Since I originally wrote this post three years ago, the bridge pillars I consider here have been promised a new neighbour. Work is well underway on the new Blackfriars Station, which will stretch across the Thames - but an artist's impression shows that the pillars will remain as a curious anomaly alongside.
Just alongside Blackfriars Bridge is a series of pillars, ending with a rather grand crest and the name 'London, Chatham and Dover Railway'. Every time I've done a tour of London, the guide has offered a different explanation - most often they seem to think that the bridge was never finished.
However, the bridge was in fact completed and opened in 1864 to take trains to St Paul's Station - now Blackfriars Station. From the 1920s, use of the bridge declined as much of its railway traffic moved to other stations. Finally, it was too weak for modern trains and the decision was taken to dismantle it as recently as 1985. Since removing the pillars risked destabilising the neighbouring Blackfriars Road and Railway Bridges, they remain in the river to mystify passers-by.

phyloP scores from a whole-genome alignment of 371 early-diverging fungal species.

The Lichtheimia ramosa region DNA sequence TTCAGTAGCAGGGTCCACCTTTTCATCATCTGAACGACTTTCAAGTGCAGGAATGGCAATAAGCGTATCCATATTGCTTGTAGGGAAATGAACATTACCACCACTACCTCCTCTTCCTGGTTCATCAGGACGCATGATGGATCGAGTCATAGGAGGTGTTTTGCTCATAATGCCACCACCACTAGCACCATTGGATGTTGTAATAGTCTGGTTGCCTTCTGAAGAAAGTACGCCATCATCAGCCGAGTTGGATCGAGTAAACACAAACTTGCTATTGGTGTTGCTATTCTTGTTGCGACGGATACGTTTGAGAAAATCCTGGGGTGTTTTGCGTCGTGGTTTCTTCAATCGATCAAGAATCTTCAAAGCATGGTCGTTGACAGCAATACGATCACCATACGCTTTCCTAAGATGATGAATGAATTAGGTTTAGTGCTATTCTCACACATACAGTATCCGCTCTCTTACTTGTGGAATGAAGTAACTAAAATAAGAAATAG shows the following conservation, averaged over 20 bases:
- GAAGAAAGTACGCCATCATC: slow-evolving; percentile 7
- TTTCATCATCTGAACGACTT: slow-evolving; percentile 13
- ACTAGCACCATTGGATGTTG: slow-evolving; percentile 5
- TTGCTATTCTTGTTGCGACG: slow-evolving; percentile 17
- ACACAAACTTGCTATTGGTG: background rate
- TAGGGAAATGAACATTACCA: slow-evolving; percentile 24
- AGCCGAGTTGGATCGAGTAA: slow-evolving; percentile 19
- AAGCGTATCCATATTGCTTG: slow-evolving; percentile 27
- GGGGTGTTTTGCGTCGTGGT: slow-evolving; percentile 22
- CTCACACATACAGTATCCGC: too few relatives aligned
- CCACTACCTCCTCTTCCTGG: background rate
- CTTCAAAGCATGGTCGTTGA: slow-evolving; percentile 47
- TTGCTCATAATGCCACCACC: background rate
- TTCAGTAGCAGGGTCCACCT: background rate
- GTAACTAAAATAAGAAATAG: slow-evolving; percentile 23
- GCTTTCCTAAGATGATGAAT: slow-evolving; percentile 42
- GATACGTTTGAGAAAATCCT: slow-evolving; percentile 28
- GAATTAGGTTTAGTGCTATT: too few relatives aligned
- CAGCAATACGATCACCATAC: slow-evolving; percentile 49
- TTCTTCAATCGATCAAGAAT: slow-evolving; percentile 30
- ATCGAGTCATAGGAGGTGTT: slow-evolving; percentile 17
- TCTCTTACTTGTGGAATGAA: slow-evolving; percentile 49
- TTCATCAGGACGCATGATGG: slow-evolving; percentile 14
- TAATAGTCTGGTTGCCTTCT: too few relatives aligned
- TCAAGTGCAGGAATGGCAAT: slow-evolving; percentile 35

Dodgy bridges weren't the railway's only problem: it was also known for its poor carriage stock and poor punctuality. Its absorption into a new company in 1923 was therefore perhaps a welcome change! In fact, it had already effectively gone through a merger with its competitor, the South Eastern - which ran trains through Deptford - in 1899. However, to avoid paying the stamp duties a proper amalgamation would have incurred, the companies remained separate but were both governed by one Managing Committee which directed them and pooled their incomes. This tax-avoidance scheme remained in place for 24 years until the two railways, the Managing Committee, and various other lines formed the Southern Railway.